I doubt child poverty will ever be eradicated, such is the way of the world. My own upbringing saw nine of us live in a small terraced house, with Pilkington's factory situated behind. As a matter of fact, it was called bug row but so much happiness was experienced there. We actual thought that anyone who had BBC 2 was fairly well off, whilst foreign holidays were for royalty or prime ministers. 

 

We had no bath, just an outside toilet, and with the house chimneys and factory ones belching out fumes daily. Holidays, if any, where in Rhyl, North Wales. Most clothes were hand-me-downs, or bought from a jumble sale. Yet for all of that, I never felt second class. I'm truly proud of my roots. 



#5 Johnoco

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Posted 29 October 2013 - 03:45 PM

There is no *reason* for child poverty today in the UK. That is not to deny it exists for some, but that is down to dreadful parents and not because the means to clothes and fairly decent food are not there.

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#6 Phil

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Posted 29 October 2013 - 03:47 PM

more interested in ensuring very rich people take home more of their luxury level pay than eradicating child poverty.

 

Probably the most offensive and inaccurate postings you have ever made...and that really is saying something.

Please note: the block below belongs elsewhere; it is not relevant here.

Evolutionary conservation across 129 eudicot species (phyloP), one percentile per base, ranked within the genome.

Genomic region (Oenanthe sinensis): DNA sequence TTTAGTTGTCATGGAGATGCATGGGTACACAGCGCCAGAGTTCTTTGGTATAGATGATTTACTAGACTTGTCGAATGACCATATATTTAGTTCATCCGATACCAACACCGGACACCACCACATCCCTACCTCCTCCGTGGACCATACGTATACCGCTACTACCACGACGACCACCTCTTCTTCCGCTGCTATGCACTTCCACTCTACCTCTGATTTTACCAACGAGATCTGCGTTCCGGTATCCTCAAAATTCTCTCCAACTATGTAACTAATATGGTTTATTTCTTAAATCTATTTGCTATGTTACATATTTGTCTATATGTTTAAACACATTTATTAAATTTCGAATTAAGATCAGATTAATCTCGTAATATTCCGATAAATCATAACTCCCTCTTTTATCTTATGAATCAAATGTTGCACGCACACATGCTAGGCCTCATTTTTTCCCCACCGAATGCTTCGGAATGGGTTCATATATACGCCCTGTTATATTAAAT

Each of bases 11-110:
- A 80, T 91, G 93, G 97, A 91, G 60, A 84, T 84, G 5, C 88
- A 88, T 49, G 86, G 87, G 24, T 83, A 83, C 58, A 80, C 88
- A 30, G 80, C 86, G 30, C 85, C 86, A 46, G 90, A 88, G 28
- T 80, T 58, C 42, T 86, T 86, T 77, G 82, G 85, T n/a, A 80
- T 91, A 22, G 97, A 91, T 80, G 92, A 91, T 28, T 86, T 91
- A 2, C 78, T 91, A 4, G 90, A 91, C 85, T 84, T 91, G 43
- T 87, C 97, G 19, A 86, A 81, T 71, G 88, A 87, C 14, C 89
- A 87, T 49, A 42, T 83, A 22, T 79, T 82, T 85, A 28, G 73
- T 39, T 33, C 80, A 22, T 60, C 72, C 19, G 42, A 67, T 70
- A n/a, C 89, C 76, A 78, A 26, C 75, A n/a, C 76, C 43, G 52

In what way John? The tories have always had a good deal of success in blaming the poor for poverty.


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#7 archibald

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Posted 29 October 2013 - 06:32 PM

Of those children surveyed who said their family was "not well off at all", 76% said they "often worried" about how much money the family had.

That few? One of the quickest ways to stop kids asking for things is to tell them "I/we can't afford it".



#8 Griff9of13

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Posted 29 October 2013 - 07:40 PM

That few? One of the quickest ways to stop kids asking for things is to tell them "I/we can't afford it".


So you don't believe child poverty exists?
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#9 archibald

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Posted 29 October 2013 - 08:09 PM

So you don't believe child poverty exists?

How did you deduce that from what I wrote?